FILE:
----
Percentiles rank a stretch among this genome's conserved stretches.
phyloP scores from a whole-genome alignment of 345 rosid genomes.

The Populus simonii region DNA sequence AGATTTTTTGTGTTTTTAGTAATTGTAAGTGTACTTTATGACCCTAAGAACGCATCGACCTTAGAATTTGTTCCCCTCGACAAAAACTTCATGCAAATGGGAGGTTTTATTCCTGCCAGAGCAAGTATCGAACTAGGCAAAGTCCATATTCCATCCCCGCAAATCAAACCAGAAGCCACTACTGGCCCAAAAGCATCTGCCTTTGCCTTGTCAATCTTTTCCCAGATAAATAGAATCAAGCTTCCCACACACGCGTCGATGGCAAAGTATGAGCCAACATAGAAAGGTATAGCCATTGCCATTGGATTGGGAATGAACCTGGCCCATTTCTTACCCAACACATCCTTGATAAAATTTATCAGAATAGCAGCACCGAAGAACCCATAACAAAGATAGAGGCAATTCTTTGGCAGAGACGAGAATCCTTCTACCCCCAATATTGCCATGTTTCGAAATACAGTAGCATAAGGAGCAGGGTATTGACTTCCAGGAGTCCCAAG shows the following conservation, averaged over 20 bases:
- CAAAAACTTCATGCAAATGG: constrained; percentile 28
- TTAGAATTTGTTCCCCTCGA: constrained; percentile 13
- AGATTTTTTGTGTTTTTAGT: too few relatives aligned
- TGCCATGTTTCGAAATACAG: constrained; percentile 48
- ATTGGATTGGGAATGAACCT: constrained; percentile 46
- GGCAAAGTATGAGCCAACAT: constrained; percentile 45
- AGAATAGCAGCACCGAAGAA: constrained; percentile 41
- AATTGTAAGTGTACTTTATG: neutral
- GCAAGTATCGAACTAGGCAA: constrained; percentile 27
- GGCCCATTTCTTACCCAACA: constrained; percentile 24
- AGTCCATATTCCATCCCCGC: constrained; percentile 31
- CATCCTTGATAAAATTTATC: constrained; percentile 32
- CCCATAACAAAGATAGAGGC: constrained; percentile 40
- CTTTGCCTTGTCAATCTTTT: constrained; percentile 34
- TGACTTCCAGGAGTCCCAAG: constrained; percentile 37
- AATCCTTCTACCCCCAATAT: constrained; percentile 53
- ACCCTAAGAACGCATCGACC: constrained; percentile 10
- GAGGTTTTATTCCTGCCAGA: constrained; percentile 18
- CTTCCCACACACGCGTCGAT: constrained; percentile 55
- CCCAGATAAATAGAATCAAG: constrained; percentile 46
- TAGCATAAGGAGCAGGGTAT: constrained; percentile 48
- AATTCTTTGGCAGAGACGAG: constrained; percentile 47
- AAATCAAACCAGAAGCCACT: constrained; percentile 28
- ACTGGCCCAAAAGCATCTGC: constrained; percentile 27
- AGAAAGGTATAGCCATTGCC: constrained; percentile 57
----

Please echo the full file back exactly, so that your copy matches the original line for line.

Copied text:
Percentiles rank a stretch among this genome's conserved stretches.
phyloP scores from a whole-genome alignment of 345 rosid genomes.

The Populus simonii region DNA sequence AGATTTTTTGTGTTTTTAGTAATTGTAAGTGTACTTTATGACCCTAAGAACGCATCGACCTTAGAATTTGTTCCCCTCGACAAAAACTTCATGCAAATGGGAGGTTTTATTCCTGCCAGAGCAAGTATCGAACTAGGCAAAGTCCATATTCCATCCCCGCAAATCAAACCAGAAGCCACTACTGGCCCAAAAGCATCTGCCTTTGCCTTGTCAATCTTTTCCCAGATAAATAGAATCAAGCTTCCCACACACGCGTCGATGGCAAAGTATGAGCCAACATAGAAAGGTATAGCCATTGCCATTGGATTGGGAATGAACCTGGCCCATTTCTTACCCAACACATCCTTGATAAAATTTATCAGAATAGCAGCACCGAAGAACCCATAACAAAGATAGAGGCAATTCTTTGGCAGAGACGAGAATCCTTCTACCCCCAATATTGCCATGTTTCGAAATACAGTAGCATAAGGAGCAGGGTATTGACTTCCAGGAGTCCCAAG shows the following conservation, averaged over 20 bases:
- CAAAAACTTCATGCAAATGG: constrained; percentile 28
- TTAGAATTTGTTCCCCTCGA: constrained; percentile 13
- AGATTTTTTGTGTTTTTAGT: too few relatives aligned
- TGCCATGTTTCGAAATACAG: constrained; percentile 48
- ATTGGATTGGGAATGAACCT: constrained; percentile 46
- GGCAAAGTATGAGCCAACAT: constrained; percentile 45
- AGAATAGCAGCACCGAAGAA: constrained; percentile 41
- AATTGTAAGTGTACTTTATG: neutral
- GCAAGTATCGAACTAGGCAA: constrained; percentile 27
- GGCCCATTTCTTACCCAACA: constrained; percentile 24
- AGTCCATATTCCATCCCCGC: constrained; percentile 31
- CATCCTTGATAAAATTTATC: constrained; percentile 32
- CCCATAACAAAGATAGAGGC: constrained; percentile 40
- CTTTGCCTTGTCAATCTTTT: constrained; percentile 34
- TGACTTCCAGGAGTCCCAAG: constrained; percentile 37
- AATCCTTCTACCCCCAATAT: constrained; percentile 53
- ACCCTAAGAACGCATCGACC: constrained; percentile 10
- GAGGTTTTATTCCTGCCAGA: constrained; percentile 18
- CTTCCCACACACGCGTCGAT: constrained; percentile 55
- CCCAGATAAATAGAATCAAG: constrained; percentile 46
- TAGCATAAGGAGCAGGGTAT: constrained; percentile 48
- AATTCTTTGGCAGAGACGAG: constrained; percentile 47
- AAATCAAACCAGAAGCCACT: constrained; percentile 28
- ACTGGCCCAAAAGCATCTGC: constrained; percentile 27
- AGAAAGGTATAGCCATTGCC: constrained; percentile 57